In Georgia, if you suffer a serious work-related injury you may be eligible for any of three kinds of disability benefits that are paid to you every week through the workers’ compensation system.
- 1.Temporary Partial Disability: If you suffered a work-related injury that doesn’t allow you to perform your job at full capacity, you may be entitled to light or modified work duties, and potential temporary partial disability benefits.
- 2.Permanent Partial Disability: If you suffered a work-related injury that leaves you temporarily or permanently disabled, you may be eligible to receive permanent partial disability benefits.
- 3.Temporary Total Disability: If your work-related injuries stop you from returning to work at all, this will impact your earning capacity, you may be able to collect temporary total disability benefits. These benefits will allow you to collect up to two-thirds of your weekly wage for up to 400 weeks after your work-related injury.
How Can I Pursue Temporary Total Disability Workers’ Compensation Benefits in Georgia?
The workers’ compensation system in Georgia can be complex and frustrating. If you don’t have an experienced Georgia workers’ compensation attorney by your side, you may make a mistake that could jeopardize your ability to receive benefits.
If you suffered a work-related injury in Georgia, it’s important that you know your legal rights and options including what type of workers’ compensation benefits you may qualify for. At Gearhart Law Group, our experienced workers’ compensation attorneys can help you navigate the system and receive the compensation you deserve.
Temporary partial disability benefits are a type of income benefit that an injured worker in Georgia is entitled to under specific circumstances. Keep in mind that an injured worker can only receive one type of income benefit at a time. For example, you would not be able to receive temporary total disability benefits at the same time as temporary partial disability benefits.
If you have questions regarding your eligibility for temporary partial disability benefits, Gearhart Law Group can help. Gearhart Law Group fights for injured workers in Georgia to receive the temporary partial disability benefits to which they are entitled.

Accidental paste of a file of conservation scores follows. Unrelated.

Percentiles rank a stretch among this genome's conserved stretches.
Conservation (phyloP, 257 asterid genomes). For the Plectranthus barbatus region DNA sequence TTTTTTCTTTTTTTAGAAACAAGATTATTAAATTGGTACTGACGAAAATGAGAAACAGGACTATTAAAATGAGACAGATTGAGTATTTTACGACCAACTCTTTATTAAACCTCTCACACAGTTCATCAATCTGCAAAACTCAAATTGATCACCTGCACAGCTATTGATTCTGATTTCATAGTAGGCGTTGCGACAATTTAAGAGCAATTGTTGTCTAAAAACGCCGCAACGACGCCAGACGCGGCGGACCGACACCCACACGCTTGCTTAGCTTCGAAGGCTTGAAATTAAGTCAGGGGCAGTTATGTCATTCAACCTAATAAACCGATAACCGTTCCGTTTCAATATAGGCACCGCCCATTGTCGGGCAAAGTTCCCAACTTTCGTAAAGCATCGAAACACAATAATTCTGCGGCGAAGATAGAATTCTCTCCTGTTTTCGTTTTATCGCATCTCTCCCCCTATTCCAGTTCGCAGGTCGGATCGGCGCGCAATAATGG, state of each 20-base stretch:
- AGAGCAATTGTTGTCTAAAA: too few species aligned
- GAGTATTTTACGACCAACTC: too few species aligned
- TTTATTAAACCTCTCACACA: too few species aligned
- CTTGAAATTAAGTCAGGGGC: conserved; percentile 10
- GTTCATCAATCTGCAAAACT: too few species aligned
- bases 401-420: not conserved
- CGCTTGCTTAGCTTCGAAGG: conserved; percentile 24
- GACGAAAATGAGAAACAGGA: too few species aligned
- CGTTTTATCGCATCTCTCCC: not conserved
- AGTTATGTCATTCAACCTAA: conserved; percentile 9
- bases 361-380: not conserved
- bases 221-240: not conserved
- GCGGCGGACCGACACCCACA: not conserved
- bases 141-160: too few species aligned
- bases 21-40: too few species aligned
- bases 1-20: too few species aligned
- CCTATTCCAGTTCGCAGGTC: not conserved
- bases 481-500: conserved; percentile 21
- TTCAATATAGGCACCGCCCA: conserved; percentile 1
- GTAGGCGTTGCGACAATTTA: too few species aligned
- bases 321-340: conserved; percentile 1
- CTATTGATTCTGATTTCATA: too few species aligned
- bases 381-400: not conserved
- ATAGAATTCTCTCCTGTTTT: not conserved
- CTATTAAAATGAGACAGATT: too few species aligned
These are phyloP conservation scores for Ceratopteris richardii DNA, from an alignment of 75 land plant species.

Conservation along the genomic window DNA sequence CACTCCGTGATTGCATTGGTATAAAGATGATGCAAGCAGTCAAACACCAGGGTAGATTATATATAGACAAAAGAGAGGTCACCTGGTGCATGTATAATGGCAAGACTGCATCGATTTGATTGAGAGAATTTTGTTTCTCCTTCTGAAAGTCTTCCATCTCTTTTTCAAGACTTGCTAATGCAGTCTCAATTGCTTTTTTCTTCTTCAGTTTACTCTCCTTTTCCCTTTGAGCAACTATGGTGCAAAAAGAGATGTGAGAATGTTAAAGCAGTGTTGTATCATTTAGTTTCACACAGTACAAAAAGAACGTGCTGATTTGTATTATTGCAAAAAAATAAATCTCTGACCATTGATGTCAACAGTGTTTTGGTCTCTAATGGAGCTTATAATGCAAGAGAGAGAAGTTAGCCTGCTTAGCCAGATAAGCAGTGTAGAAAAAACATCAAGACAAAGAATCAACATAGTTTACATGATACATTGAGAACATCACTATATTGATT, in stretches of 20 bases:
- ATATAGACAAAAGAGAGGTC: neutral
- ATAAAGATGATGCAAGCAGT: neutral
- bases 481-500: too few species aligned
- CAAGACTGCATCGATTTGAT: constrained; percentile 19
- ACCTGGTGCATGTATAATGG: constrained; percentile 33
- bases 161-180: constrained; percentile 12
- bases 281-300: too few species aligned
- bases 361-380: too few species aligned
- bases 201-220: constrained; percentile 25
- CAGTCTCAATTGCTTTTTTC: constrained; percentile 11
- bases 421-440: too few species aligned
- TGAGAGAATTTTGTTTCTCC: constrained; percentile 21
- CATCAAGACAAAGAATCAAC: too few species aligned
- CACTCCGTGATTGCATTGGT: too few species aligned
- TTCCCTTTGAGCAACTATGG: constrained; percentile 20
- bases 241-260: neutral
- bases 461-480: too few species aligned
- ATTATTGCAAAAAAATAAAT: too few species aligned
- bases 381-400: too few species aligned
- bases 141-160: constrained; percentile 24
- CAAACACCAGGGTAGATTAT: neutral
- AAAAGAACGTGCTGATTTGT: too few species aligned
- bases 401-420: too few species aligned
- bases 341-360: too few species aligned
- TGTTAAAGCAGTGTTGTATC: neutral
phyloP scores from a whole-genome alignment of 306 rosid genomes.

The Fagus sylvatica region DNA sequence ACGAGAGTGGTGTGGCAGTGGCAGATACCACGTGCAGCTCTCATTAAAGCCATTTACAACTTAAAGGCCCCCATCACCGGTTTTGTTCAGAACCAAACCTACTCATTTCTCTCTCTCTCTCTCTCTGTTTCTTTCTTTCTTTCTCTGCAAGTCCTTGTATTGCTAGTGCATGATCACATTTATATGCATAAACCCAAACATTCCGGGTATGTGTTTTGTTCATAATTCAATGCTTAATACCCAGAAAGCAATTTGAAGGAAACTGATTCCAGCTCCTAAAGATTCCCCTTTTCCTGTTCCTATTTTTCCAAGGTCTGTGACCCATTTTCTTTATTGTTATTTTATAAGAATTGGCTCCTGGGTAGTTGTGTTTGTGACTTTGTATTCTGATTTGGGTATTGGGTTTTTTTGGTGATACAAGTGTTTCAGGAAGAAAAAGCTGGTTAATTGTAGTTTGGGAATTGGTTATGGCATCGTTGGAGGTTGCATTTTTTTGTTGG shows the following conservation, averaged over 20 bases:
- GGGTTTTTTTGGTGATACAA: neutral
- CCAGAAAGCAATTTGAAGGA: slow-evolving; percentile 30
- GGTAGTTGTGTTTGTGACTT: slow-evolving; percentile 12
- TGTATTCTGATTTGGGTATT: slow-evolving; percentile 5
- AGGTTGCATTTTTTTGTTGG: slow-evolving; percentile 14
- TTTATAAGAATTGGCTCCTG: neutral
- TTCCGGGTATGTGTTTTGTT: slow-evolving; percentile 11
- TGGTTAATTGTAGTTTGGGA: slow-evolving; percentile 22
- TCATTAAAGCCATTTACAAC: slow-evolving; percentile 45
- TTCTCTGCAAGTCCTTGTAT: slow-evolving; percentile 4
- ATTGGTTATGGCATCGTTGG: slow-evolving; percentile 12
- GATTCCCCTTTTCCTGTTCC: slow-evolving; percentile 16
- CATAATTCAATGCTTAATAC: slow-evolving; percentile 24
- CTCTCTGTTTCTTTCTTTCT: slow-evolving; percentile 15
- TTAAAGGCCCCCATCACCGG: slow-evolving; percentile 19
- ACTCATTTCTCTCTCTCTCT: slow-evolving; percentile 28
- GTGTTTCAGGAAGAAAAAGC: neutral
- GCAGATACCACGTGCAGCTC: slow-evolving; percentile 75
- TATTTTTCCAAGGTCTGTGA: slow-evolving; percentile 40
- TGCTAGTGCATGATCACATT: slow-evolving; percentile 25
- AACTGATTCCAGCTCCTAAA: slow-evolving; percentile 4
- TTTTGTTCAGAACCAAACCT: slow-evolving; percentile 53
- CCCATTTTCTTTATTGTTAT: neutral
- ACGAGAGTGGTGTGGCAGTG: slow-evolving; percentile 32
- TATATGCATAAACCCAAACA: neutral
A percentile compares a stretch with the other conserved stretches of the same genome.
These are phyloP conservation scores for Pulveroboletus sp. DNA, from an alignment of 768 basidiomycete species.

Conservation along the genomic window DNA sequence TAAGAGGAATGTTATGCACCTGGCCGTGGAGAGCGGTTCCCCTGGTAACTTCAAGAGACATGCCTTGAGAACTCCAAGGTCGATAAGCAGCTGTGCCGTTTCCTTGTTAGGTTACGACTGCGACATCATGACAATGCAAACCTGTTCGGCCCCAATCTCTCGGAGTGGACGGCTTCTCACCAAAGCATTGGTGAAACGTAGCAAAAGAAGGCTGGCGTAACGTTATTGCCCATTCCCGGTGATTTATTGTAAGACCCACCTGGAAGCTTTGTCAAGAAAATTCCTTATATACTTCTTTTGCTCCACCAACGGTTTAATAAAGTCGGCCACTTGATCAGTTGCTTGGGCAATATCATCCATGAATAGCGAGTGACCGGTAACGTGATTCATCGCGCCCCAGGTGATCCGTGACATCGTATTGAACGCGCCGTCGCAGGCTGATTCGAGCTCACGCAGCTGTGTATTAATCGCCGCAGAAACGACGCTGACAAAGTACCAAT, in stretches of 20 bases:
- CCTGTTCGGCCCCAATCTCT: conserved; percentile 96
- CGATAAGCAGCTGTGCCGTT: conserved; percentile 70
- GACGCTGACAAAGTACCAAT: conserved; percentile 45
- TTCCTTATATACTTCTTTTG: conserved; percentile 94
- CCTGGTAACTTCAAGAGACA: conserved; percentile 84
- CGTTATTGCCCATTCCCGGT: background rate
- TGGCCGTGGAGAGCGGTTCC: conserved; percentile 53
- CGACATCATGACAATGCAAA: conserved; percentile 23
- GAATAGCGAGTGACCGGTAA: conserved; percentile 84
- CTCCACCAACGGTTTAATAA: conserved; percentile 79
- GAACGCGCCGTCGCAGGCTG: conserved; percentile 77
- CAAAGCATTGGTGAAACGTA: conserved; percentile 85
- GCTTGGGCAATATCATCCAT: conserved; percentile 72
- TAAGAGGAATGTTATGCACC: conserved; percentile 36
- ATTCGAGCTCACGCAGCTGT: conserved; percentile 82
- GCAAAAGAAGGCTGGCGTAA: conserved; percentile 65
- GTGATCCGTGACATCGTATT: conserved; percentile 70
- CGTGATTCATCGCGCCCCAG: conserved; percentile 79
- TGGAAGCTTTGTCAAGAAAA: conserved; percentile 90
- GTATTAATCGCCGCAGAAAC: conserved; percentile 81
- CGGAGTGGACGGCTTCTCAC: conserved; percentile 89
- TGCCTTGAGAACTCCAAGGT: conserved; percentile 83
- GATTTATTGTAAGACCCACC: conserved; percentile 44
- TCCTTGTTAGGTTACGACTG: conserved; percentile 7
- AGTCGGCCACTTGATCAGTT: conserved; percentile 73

Our workers’ compensation attorneys have successfully obtained workers’ compensation benefits, including temporary partial disability, for injured Georgia workers for many years. If you have been injured in a work accident, or suffer from a work-related illness, contact our law office today to learn more about what we can do for you.
In some cases, an injured worker may be able to return to work before fully completing treatment for their injury. These workers might not be able to perform the same work tasks they were handling before their injury because they are still recovering.
Sometimes, the different job someone takes on while still healing pays less money than they had been earning before the injury. Under these circumstances, injured workers are entitled to receive a regular payment equal to two-thirds of the difference between their average weekly wage prior to their injury and their current wage, subject to a maximum. This benefit is called temporary partial disability.
To accurately calculate your temporary partial disability benefit payment, you will need to know your average weekly wage prior to the date of your injury. This is calculated by determining the average amount you were paid each week, going back 13 weeks prior to your injury.
Next, you will your gross wages for the new job that you are working. Subtract your gross wages from your average weekly wage prior to your injury. This sum is the difference between the two wage rates.
Now, calculate two-thirds of the difference that you just calculated above. This number will be the regular payment you should receive for as long as you are entitled to temporary partial disability benefits (unless your new wage rate changes, in which case this amount will be recalculated). Additionally, this amount is subject to the state-determined maximum rate, meaning that you cannot receive more than that amount.